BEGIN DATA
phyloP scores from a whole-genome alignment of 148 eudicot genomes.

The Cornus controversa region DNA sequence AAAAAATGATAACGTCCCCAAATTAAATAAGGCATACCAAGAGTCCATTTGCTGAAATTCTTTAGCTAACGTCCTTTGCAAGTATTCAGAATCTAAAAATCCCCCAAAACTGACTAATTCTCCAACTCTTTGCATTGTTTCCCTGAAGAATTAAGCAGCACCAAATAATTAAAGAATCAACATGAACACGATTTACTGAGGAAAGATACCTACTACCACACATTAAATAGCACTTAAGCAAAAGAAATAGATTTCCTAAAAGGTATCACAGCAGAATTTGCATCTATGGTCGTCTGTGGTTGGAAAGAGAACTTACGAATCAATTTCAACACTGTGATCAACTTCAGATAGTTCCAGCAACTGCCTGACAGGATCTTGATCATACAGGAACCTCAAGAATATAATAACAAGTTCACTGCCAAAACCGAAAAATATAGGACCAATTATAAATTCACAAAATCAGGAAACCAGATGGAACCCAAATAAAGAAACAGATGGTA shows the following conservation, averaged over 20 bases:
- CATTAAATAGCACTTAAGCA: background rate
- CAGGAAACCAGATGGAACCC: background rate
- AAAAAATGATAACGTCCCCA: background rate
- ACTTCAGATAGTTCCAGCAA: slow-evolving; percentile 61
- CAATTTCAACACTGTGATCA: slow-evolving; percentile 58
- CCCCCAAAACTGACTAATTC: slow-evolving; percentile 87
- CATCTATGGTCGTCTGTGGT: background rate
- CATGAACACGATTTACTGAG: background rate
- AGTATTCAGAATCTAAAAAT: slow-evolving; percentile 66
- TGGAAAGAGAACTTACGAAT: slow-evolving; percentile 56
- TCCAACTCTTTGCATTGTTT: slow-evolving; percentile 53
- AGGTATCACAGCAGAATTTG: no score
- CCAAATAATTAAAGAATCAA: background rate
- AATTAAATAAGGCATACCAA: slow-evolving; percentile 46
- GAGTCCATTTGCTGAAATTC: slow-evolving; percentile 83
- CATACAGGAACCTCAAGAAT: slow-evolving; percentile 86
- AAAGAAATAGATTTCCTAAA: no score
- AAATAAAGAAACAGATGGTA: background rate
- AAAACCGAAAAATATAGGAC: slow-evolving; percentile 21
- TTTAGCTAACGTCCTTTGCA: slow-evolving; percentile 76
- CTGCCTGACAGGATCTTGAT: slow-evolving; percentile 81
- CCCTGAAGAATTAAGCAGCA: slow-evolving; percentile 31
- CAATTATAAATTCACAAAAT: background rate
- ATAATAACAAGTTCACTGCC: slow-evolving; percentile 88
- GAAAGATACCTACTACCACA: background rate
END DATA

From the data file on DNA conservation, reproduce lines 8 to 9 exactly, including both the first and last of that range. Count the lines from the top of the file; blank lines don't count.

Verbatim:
- CCCCCAAAACTGACTAATTC: slow-evolving; percentile 87
- CATCTATGGTCGTCTGTGGT: background rate